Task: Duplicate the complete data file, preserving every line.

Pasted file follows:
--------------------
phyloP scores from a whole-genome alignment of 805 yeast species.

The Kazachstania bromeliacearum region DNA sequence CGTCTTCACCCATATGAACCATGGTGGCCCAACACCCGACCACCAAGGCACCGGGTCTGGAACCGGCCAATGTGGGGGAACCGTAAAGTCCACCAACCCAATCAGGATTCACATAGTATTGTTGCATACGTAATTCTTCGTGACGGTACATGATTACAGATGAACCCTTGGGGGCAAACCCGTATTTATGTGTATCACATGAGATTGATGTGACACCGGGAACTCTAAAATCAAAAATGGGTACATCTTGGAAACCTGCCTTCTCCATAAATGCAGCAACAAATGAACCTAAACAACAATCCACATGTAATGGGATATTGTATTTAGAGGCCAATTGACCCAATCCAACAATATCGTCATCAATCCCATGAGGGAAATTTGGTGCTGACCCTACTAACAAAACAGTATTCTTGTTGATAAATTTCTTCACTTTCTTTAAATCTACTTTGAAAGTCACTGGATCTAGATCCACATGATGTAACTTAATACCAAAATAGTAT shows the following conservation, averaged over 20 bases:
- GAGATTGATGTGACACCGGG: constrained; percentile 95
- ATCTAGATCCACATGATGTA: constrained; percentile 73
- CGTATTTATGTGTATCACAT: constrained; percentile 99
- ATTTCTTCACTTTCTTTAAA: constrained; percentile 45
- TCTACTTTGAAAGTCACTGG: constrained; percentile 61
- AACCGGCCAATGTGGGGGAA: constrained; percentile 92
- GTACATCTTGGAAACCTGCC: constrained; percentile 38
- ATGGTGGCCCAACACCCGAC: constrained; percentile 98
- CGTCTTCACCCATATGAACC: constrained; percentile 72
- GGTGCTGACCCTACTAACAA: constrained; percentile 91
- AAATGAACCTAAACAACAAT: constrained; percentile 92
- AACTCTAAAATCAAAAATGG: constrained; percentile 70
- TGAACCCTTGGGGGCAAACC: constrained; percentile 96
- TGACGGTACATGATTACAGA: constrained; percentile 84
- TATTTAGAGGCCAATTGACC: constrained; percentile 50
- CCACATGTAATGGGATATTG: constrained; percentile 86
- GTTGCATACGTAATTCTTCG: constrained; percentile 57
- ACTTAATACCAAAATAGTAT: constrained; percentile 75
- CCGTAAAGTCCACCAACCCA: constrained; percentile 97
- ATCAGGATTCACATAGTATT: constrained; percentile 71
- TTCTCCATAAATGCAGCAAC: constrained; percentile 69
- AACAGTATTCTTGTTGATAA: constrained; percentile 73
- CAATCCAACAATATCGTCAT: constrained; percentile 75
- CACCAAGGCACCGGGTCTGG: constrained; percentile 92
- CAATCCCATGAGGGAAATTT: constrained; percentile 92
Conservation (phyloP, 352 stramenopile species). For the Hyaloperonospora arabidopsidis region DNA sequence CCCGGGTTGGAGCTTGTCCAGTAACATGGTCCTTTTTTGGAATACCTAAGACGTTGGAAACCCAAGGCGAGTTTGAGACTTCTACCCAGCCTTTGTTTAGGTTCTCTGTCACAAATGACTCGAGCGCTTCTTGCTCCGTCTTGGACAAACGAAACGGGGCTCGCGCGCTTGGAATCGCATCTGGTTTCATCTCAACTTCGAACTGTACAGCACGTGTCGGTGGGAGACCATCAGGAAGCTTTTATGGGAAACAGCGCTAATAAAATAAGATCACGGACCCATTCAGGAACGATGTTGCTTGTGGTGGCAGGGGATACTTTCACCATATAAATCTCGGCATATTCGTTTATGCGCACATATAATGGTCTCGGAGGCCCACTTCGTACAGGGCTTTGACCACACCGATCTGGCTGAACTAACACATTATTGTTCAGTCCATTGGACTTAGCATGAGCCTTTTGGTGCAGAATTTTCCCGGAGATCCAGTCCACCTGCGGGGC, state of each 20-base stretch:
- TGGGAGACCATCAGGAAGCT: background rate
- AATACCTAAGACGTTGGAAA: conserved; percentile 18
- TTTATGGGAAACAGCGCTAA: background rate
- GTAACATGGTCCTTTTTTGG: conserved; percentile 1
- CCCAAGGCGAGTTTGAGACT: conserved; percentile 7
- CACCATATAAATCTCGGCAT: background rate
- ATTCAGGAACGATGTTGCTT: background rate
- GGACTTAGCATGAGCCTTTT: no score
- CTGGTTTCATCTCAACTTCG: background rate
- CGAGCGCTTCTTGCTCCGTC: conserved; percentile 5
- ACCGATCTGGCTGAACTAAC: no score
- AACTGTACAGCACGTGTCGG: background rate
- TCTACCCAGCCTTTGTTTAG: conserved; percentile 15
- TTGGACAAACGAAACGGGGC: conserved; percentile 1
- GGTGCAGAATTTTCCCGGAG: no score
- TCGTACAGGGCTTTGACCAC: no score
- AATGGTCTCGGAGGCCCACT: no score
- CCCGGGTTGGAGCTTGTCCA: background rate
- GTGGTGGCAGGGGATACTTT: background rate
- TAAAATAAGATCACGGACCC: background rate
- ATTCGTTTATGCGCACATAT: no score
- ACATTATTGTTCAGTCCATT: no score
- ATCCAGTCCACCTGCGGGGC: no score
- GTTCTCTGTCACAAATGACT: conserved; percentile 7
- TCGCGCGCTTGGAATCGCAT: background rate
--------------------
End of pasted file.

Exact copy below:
phyloP scores from a whole-genome alignment of 805 yeast species.

The Kazachstania bromeliacearum region DNA sequence CGTCTTCACCCATATGAACCATGGTGGCCCAACACCCGACCACCAAGGCACCGGGTCTGGAACCGGCCAATGTGGGGGAACCGTAAAGTCCACCAACCCAATCAGGATTCACATAGTATTGTTGCATACGTAATTCTTCGTGACGGTACATGATTACAGATGAACCCTTGGGGGCAAACCCGTATTTATGTGTATCACATGAGATTGATGTGACACCGGGAACTCTAAAATCAAAAATGGGTACATCTTGGAAACCTGCCTTCTCCATAAATGCAGCAACAAATGAACCTAAACAACAATCCACATGTAATGGGATATTGTATTTAGAGGCCAATTGACCCAATCCAACAATATCGTCATCAATCCCATGAGGGAAATTTGGTGCTGACCCTACTAACAAAACAGTATTCTTGTTGATAAATTTCTTCACTTTCTTTAAATCTACTTTGAAAGTCACTGGATCTAGATCCACATGATGTAACTTAATACCAAAATAGTAT shows the following conservation, averaged over 20 bases:
- GAGATTGATGTGACACCGGG: constrained; percentile 95
- ATCTAGATCCACATGATGTA: constrained; percentile 73
- CGTATTTATGTGTATCACAT: constrained; percentile 99
- ATTTCTTCACTTTCTTTAAA: constrained; percentile 45
- TCTACTTTGAAAGTCACTGG: constrained; percentile 61
- AACCGGCCAATGTGGGGGAA: constrained; percentile 92
- GTACATCTTGGAAACCTGCC: constrained; percentile 38
- ATGGTGGCCCAACACCCGAC: constrained; percentile 98
- CGTCTTCACCCATATGAACC: constrained; percentile 72
- GGTGCTGACCCTACTAACAA: constrained; percentile 91
- AAATGAACCTAAACAACAAT: constrained; percentile 92
- AACTCTAAAATCAAAAATGG: constrained; percentile 70
- TGAACCCTTGGGGGCAAACC: constrained; percentile 96
- TGACGGTACATGATTACAGA: constrained; percentile 84
- TATTTAGAGGCCAATTGACC: constrained; percentile 50
- CCACATGTAATGGGATATTG: constrained; percentile 86
- GTTGCATACGTAATTCTTCG: constrained; percentile 57
- ACTTAATACCAAAATAGTAT: constrained; percentile 75
- CCGTAAAGTCCACCAACCCA: constrained; percentile 97
- ATCAGGATTCACATAGTATT: constrained; percentile 71
- TTCTCCATAAATGCAGCAAC: constrained; percentile 69
- AACAGTATTCTTGTTGATAA: constrained; percentile 73
- CAATCCAACAATATCGTCAT: constrained; percentile 75
- CACCAAGGCACCGGGTCTGG: constrained; percentile 92
- CAATCCCATGAGGGAAATTT: constrained; percentile 92
Conservation (phyloP, 352 stramenopile species). For the Hyaloperonospora arabidopsidis region DNA sequence CCCGGGTTGGAGCTTGTCCAGTAACATGGTCCTTTTTTGGAATACCTAAGACGTTGGAAACCCAAGGCGAGTTTGAGACTTCTACCCAGCCTTTGTTTAGGTTCTCTGTCACAAATGACTCGAGCGCTTCTTGCTCCGTCTTGGACAAACGAAACGGGGCTCGCGCGCTTGGAATCGCATCTGGTTTCATCTCAACTTCGAACTGTACAGCACGTGTCGGTGGGAGACCATCAGGAAGCTTTTATGGGAAACAGCGCTAATAAAATAAGATCACGGACCCATTCAGGAACGATGTTGCTTGTGGTGGCAGGGGATACTTTCACCATATAAATCTCGGCATATTCGTTTATGCGCACATATAATGGTCTCGGAGGCCCACTTCGTACAGGGCTTTGACCACACCGATCTGGCTGAACTAACACATTATTGTTCAGTCCATTGGACTTAGCATGAGCCTTTTGGTGCAGAATTTTCCCGGAGATCCAGTCCACCTGCGGGGC, state of each 20-base stretch:
- TGGGAGACCATCAGGAAGCT: background rate
- AATACCTAAGACGTTGGAAA: conserved; percentile 18
- TTTATGGGAAACAGCGCTAA: background rate
- GTAACATGGTCCTTTTTTGG: conserved; percentile 1
- CCCAAGGCGAGTTTGAGACT: conserved; percentile 7
- CACCATATAAATCTCGGCAT: background rate
- ATTCAGGAACGATGTTGCTT: background rate
- GGACTTAGCATGAGCCTTTT: no score
- CTGGTTTCATCTCAACTTCG: background rate
- CGAGCGCTTCTTGCTCCGTC: conserved; percentile 5
- ACCGATCTGGCTGAACTAAC: no score
- AACTGTACAGCACGTGTCGG: background rate
- TCTACCCAGCCTTTGTTTAG: conserved; percentile 15
- TTGGACAAACGAAACGGGGC: conserved; percentile 1
- GGTGCAGAATTTTCCCGGAG: no score
- TCGTACAGGGCTTTGACCAC: no score
- AATGGTCTCGGAGGCCCACT: no score
- CCCGGGTTGGAGCTTGTCCA: background rate
- GTGGTGGCAGGGGATACTTT: background rate
- TAAAATAAGATCACGGACCC: background rate
- ATTCGTTTATGCGCACATAT: no score
- ACATTATTGTTCAGTCCATT: no score
- ATCCAGTCCACCTGCGGGGC: no score
- GTTCTCTGTCACAAATGACT: conserved; percentile 7
- TCGCGCGCTTGGAATCGCAT: background rate